| Reply

      You must go back to Japan to experience a cat cafe, Jess! 🙂 I didn't go to a traditional bathhouse… My inner geisha is sad now 🙁

  36. A Montrealer Abroad
    | Reply

    Bookmarked for my next trip to Tokyo!

    • Laura
      | Reply

      Yay! When are you going?

  37. Rajyalakshmi Vathyam
    | Reply

    Beautiful photographs and narrative. I always pictured japan as the place with most beautiful cherry blossoms in the world, however, this post is very inspiring and tells a rookie like me more about it.

    Thanks for sharing the info,
    Raji

    • Laura
      | Reply

      Oh, Japan is so much more than cherry blossoms, Raji! However, we would love next time we visit to do it in spring so we could see the beautiful cherry trees in bloom too. Getting goose bumps just thinking about all the photos we could take 🙂

  38. Tiny Girl With Big Bag
    | Reply

    I am getting more and more interested in Tokyo, whoever I spoke to told the same.. it can not be a coincidence. Thanks for sharing 🙂

    • Laura
      | Reply

      Tokyo is fascinating and there are so many things to see and do here. Definitely worth visiting.

  39. Daniel McBane
    | Reply

    Tokyo is probably my favorite city, too. I lived there for a year and really liked the Ikebukuro neighborhood a lot. It's kind of gritty, but it has Japan's biggest bookstore, the formerly tallest building, a couple of parks and a ton of tiny restaurants, especially ramen shops. And I love ramen.

    • Laura
      | Reply

      We 'accidentally' booked our hotel in Ikebukuro so we explored this neighborhood quite a lot. It's one of Tokyo's best and the ramen shops are good priced and the plates generous. Loved taking the elevator ride in Sunshine 60 🙂

  40. Eleanor K
    | Reply

    I want to go to Japan so badly. This is such an inspirational post!

    • Laura
      | Reply

      Yay! Happy to inspire you, Eleanor!

  41. Ciara Lynch
    | Reply

    Wow your photos are amazing – you really highlight the magical essence of Tokyo in this post. I agree, there is nowhere in the world like Tokyo. It is a place that everyone should try and visit.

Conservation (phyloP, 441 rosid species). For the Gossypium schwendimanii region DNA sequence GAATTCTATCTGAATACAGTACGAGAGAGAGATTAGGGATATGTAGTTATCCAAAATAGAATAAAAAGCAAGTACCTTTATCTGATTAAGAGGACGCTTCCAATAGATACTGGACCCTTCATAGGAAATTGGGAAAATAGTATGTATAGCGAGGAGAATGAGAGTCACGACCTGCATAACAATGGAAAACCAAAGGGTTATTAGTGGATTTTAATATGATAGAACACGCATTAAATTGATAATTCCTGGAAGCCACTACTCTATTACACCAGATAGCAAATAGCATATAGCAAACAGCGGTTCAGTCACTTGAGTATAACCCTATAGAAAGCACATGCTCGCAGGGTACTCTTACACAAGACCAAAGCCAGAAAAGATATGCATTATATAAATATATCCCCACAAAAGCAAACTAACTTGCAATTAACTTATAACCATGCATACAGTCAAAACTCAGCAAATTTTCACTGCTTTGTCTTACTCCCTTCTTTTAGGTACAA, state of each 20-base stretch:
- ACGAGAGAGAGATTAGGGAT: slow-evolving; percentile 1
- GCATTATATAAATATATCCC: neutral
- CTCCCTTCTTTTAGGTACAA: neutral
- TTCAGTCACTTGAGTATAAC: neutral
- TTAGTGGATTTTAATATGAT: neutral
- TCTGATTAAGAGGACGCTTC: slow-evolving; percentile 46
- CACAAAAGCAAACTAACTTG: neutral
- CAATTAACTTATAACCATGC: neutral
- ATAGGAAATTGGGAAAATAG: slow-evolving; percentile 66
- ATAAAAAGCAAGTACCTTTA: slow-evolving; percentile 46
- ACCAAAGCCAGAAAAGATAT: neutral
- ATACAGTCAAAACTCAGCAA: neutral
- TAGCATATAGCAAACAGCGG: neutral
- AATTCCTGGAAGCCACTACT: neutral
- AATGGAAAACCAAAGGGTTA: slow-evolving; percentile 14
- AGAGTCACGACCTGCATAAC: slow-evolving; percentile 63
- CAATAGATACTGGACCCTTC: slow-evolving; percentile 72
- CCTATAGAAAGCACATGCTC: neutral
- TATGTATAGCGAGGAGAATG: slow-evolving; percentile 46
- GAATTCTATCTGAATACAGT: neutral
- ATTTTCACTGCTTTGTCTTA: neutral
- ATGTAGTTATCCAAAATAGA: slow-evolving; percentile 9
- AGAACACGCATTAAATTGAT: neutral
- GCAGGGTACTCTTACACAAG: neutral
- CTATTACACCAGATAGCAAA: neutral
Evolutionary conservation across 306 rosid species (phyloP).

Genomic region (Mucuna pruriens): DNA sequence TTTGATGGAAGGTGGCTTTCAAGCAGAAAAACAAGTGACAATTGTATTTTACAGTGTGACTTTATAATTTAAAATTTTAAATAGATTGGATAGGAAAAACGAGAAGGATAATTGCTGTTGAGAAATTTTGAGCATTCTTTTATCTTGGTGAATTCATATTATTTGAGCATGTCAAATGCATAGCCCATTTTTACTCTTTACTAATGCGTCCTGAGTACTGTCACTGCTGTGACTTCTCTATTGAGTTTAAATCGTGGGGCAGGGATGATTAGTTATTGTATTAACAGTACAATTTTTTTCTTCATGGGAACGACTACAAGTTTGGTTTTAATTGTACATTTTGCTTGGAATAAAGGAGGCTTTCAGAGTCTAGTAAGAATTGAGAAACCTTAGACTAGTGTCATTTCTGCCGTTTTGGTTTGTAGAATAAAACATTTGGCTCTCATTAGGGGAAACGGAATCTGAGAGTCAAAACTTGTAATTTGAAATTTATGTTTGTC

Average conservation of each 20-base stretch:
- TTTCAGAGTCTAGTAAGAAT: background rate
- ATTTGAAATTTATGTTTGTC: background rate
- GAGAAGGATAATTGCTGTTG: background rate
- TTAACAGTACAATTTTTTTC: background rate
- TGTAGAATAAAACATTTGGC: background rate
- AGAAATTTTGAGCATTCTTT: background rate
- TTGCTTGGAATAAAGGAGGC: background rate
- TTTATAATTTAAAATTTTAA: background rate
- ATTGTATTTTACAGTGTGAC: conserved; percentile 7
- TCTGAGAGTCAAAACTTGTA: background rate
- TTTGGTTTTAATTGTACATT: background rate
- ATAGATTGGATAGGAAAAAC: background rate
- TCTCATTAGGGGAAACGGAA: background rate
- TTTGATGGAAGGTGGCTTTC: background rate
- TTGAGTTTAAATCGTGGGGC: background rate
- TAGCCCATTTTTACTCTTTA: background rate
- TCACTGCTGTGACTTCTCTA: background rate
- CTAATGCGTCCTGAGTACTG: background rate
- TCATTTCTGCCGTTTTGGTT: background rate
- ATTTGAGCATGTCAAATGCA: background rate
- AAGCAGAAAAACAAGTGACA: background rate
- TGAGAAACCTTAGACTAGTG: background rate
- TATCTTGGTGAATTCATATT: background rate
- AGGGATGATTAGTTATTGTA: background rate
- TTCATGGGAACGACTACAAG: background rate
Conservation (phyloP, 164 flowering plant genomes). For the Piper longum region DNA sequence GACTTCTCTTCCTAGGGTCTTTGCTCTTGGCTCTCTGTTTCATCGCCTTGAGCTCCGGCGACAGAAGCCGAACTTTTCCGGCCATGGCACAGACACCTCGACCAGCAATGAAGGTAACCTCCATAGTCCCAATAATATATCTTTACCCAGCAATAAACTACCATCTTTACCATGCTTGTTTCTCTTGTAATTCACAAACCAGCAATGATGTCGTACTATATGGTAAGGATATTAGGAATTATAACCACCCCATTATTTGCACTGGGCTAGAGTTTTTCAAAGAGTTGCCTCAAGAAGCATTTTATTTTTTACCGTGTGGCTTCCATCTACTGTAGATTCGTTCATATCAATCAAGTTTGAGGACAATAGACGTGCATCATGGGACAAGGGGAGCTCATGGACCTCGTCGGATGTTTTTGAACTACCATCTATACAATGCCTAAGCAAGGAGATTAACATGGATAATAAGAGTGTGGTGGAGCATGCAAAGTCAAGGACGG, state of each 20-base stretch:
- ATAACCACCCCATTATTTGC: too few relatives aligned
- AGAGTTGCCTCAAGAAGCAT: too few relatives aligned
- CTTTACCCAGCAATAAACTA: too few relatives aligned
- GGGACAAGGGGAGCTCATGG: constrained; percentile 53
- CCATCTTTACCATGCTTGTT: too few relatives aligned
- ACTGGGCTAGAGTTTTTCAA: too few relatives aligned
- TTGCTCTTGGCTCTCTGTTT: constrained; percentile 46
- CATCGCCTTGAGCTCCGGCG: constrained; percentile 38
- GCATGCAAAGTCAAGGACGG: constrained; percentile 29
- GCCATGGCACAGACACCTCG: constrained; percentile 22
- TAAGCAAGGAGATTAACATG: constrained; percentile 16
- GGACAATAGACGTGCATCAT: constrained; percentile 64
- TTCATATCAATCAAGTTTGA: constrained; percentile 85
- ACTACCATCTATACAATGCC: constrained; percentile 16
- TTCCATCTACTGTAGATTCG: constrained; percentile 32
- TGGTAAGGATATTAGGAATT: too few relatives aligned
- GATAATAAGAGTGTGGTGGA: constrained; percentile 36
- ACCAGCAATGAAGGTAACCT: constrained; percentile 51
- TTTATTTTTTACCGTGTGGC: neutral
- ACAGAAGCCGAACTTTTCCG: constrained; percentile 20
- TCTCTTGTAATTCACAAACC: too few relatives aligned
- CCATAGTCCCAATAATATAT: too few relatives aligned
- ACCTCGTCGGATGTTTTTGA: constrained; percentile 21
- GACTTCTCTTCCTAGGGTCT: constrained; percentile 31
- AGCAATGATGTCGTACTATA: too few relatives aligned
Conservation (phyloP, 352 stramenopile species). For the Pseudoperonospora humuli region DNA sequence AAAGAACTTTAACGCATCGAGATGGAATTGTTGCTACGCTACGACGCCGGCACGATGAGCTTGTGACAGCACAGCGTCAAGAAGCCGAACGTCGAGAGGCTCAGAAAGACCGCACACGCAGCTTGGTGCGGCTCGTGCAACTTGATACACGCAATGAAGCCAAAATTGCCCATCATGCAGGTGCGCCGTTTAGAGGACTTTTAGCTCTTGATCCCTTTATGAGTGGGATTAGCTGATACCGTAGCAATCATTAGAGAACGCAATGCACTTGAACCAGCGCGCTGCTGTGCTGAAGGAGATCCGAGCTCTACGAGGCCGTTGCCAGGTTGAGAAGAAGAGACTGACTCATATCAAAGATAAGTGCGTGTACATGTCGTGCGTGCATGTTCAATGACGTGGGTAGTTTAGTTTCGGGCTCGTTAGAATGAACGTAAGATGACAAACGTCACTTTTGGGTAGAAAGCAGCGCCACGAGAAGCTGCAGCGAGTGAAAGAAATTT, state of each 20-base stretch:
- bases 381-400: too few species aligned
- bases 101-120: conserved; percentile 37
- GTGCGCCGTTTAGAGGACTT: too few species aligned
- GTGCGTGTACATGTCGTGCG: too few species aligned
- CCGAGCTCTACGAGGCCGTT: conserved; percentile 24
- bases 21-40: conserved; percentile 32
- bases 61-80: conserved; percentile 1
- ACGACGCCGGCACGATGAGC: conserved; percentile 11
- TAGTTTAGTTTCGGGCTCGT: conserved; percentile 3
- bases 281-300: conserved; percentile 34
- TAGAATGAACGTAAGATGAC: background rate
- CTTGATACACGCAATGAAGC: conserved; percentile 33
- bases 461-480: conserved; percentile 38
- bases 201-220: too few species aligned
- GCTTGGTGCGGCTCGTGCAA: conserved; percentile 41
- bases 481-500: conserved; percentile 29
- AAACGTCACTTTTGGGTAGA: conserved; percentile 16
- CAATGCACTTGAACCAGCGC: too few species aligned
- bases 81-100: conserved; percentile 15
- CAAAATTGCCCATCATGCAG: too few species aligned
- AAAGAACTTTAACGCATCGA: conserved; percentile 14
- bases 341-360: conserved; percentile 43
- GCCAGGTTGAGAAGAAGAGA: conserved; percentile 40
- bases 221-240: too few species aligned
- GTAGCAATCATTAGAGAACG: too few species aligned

Thank you also for checking out my blog – linking mine to yours as I love it!

    • Laura
      | Reply

      Thank you, Ciara! Tokyo is a magical place indeed and its people are the key element.

  42. Daniel J. Jones
    | Reply

    What…no Disney? Ok, I'm kidding, but I would love to visit Tokyo Disney. Of course, I'd just love to visit Tokyo period:)

    • Laura
      | Reply

      We didn't make it to Tokyo Disney unfortunately. But I'm not sure I would have included in the list anyways because it's not really all that Japanese at core. Probably the Hello Kitty theme park should have been included, but we haven't visited it either, so there's no way to know.

  43. Maryanne
    | Reply

    Gorgeous pics. I am going to link to this page from my blog right now… Good work!

    • Laura
      | Reply

      Thank you, Maryanne! You are too kind!

  44. Lane
    | Reply

    Beautiful images! I keep hearing about cat cafe's, and still cannot wrap my head around them.

    • Laura
      | Reply

      Haha, they are cafes elevated to the most purrfect state 🙂 We wanted to go to one for so long… but you have to see it to believe it! With so many cat lovers all over the world it is just strange to us the concept didn't pick up in the west as well.

  45. Mike
    | Reply

    This is beyond wonderful!! I cannot stop taking deep *sighs* when reading and looking to every single beautiful picture from this post! The love for Tokyo, the culture and the attractions … contagious! Thank you for taking us in this trip with you!

    • Laura
      | Reply

      Thank you for the lovely comment, Mike! We love this giant so much! 🙂

  46. Vera
    | Reply

    Oh wow, I loved reading your post!! This is exactly how I like hearing about cities: from someone who has fallen in love with them, and who shares away some of the must-do sights, as well as their personal favourites. Great pictures, too. Very intrigued now:).

    • Laura
      | Reply

      Awwww, thank you, Vera! Tokyo is an amazing city, so unique, so remarkable!